Chapter 13 - Measuring the Economy

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Chapter 13 - Measuring the Economy by Mind Map: Chapter 13 - Measuring the Economy

1. 13.2 - How do economists measure the size of an economy?

1.1. Key Point 1 - Economists look at 2 different points when looking at an economy, microeconomics and macroeconomics.

1.2. Key Point 2 - Main measure for size of an economy is GDP.

1.2.1. GDP - the market value of all final goods and services produced within a country during a given period of time.

1.3. Key Point 3 - Inflation: Nominal GDP vs. Real GDP

1.3.1. Nominal GDP - measures the output of an economy valued at today's prices, or in current dollars.

1.3.1.1. Current Dollars - reflects the purchasing power of the dollars in the year they are spent.

1.3.2. Real GDP - measures the output of an economy not in current dollars, but in constant dollars.

1.3.2.1. Constant Dollars - fixed at a rate that was current in a specified base year.

1.4. Key Point 4 - GDP growth makes people better off. For all its limitations, GDP still matters. As a country's per capita GDP increases, so too do other indicators of well-being

2. 13.3 - What does the unemployment rate tell us about an economies health?

2.1. Key Point 1 - The BLS is a government agency that collects and analyzes economic data. This agency determines the unemployment rate.

2.2. Key Point 2 - 4 types of unemployment, frictional, structural, seasonal, and cyclical

2.3. Key Point 3 -problems with unemployment rate. The first problem is that at any one time, a number of unemployed people have given up looking for work.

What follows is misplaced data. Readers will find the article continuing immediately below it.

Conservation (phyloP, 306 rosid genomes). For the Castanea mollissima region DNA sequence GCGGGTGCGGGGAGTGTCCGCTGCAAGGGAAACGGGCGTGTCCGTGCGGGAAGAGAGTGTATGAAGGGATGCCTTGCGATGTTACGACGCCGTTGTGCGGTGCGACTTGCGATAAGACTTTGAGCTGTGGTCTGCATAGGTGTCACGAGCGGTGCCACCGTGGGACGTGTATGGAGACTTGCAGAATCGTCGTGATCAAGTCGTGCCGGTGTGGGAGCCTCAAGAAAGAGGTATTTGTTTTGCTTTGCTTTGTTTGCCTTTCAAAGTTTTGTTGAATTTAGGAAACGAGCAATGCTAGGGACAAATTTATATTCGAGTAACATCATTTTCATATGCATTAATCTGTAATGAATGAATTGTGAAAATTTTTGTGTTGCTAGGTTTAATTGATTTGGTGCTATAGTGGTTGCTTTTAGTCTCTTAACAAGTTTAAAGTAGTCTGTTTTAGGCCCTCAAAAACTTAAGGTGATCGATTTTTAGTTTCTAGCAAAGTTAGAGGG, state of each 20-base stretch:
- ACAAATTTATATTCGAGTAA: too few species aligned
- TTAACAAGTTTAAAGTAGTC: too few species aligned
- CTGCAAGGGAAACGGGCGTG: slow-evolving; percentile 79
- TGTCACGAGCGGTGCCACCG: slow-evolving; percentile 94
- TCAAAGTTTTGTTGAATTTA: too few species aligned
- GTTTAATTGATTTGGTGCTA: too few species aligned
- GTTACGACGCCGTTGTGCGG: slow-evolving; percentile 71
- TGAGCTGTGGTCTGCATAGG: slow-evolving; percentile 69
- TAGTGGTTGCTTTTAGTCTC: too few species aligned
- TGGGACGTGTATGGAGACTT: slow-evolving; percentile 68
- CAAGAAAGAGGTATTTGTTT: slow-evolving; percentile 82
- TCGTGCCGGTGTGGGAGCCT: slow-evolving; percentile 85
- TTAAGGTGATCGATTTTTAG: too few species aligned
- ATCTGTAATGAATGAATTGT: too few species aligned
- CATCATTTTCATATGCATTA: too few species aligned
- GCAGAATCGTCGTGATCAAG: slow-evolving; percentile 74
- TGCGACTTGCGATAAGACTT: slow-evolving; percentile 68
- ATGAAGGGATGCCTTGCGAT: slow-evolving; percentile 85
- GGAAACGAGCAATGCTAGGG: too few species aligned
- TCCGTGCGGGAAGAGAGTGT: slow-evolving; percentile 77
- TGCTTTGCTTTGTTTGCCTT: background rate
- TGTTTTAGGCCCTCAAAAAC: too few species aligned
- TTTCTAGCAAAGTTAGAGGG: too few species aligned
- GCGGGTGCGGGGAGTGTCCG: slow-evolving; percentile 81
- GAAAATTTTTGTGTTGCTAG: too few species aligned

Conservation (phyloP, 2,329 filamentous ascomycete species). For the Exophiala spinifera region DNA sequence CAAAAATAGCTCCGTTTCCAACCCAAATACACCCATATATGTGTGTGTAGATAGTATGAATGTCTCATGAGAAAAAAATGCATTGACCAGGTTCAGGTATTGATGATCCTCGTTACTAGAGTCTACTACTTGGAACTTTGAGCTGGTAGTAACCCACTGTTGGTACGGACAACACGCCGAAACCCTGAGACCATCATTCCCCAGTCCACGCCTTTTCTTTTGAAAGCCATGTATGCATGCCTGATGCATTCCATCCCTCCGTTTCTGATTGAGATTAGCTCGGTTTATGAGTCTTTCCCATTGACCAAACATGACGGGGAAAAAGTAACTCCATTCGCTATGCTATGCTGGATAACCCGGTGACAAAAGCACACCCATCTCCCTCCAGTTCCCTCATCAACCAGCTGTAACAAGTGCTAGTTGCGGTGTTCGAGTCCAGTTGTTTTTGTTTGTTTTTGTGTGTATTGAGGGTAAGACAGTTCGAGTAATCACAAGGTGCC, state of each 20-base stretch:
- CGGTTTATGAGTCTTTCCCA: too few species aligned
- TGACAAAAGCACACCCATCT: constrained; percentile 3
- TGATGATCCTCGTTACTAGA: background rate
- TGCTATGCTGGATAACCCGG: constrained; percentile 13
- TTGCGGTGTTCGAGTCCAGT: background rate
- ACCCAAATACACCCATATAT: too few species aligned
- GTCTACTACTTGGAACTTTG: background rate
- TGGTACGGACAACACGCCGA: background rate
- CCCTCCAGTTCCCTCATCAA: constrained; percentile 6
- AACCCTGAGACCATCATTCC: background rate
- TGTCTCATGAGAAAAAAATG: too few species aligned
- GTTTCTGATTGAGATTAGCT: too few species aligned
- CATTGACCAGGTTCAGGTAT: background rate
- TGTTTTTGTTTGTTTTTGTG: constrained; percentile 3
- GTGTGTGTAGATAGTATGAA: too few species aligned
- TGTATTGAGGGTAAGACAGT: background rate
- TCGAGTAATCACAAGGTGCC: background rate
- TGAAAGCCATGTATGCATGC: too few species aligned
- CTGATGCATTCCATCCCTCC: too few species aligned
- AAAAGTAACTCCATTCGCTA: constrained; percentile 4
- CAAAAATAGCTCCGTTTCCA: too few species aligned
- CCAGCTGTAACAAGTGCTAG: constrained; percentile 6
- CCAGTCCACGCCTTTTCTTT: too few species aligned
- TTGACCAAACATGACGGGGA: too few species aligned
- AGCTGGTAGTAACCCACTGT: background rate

2.4. Key Point 4 - costs of high unemployment: The main economic cost of high unemployment is lost potential output. The smaller the number of people who are working, the fewer goods and services the economy can generate.

3. 13.4 - What does the inflation rate reveal about an economies health?

3.1. Key Point 1 - Tracking inflation: Economists at the BLS track changes in the cost of living using what is known as the consumer price index.

3.1.1. Price index - measures the average change in price of a type of good over time

3.2. Key Point 2 - Adjusting for inflation nominal vs. real cost of living

3.2.1. Nominal - cost in current dollars of all the basic goods and services needed by the average consumer

3.2.2. Real - cost in constant dollars of all the basic goods and services needed by the average consumer

3.3. Key Point 3 - The BLS relies on the consumer price index to estimate the level of inflation in the United States each month. However, critics point to several biases that may distort the CPI, making the reported inflation rate less than accurate

3.4. Key Point 4 - Costs of inflation: although a low inflation rate may be good. even the slightest bit of inflation has economic costs.

4. 13.5 - How does the business cycle relate to economic health?